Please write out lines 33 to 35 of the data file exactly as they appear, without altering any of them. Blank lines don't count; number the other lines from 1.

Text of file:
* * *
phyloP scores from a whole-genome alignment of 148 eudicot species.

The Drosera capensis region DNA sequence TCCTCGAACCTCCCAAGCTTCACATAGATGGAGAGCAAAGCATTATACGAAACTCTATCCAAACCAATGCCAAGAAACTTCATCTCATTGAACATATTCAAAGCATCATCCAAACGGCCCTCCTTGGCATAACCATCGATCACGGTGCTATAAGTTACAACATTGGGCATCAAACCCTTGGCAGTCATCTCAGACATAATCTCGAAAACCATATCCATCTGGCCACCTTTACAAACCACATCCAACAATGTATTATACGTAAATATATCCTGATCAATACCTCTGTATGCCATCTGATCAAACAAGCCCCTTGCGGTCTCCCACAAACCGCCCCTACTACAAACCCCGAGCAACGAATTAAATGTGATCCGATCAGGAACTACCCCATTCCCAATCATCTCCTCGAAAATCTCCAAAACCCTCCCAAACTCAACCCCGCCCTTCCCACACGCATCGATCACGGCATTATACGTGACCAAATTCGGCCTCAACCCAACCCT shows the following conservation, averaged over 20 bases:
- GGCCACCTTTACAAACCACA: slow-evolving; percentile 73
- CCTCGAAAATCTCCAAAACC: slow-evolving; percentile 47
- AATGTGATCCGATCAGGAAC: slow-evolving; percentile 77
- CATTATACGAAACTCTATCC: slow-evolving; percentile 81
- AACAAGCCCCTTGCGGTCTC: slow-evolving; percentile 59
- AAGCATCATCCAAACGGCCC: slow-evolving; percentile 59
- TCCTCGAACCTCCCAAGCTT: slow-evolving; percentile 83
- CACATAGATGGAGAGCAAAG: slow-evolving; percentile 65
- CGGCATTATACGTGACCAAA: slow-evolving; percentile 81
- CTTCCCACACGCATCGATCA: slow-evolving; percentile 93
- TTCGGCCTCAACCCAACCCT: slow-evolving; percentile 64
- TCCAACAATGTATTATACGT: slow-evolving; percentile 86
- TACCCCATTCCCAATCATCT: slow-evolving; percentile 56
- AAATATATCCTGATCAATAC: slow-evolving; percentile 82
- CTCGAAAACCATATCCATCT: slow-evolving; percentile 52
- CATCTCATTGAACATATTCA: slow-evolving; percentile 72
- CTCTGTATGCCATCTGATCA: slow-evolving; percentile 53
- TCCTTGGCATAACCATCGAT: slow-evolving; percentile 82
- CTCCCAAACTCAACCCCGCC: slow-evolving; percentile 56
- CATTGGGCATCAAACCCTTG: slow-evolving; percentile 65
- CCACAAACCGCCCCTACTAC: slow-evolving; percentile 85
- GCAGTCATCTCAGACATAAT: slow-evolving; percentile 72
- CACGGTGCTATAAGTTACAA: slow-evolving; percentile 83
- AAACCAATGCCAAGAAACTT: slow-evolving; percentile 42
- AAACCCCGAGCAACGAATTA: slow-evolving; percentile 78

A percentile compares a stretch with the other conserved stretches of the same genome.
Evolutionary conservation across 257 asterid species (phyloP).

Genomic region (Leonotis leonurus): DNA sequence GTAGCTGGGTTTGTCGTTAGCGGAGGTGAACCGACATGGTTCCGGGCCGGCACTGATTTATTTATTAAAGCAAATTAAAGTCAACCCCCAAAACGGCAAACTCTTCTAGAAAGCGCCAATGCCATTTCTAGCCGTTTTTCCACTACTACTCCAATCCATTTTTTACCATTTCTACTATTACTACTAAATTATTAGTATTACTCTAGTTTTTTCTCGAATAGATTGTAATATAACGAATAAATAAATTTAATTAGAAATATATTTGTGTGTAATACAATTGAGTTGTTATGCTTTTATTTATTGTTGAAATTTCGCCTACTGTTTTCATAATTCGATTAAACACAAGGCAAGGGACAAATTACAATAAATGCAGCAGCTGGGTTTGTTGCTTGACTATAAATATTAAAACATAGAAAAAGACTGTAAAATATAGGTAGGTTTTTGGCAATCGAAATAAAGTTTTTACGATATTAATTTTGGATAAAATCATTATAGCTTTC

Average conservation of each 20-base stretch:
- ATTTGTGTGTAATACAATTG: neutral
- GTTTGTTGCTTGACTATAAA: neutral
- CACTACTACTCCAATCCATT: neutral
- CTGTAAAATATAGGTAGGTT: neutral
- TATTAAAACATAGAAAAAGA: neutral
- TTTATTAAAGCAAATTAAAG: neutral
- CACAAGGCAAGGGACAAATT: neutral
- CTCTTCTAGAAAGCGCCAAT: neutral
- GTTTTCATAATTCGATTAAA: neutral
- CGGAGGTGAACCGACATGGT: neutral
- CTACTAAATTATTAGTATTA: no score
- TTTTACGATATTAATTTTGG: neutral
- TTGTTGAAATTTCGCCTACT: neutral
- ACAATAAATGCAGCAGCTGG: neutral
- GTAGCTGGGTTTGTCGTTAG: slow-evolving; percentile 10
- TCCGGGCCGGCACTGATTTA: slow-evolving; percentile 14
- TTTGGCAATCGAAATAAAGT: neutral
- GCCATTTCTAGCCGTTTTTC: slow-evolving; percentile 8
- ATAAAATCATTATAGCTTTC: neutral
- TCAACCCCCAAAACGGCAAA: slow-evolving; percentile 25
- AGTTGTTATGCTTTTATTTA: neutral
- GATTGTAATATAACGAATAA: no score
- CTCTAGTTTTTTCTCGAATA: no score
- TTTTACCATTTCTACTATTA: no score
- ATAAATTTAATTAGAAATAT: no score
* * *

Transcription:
- GTTTGTTGCTTGACTATAAA: neutral
- CACTACTACTCCAATCCATT: neutral
- CTGTAAAATATAGGTAGGTT: neutral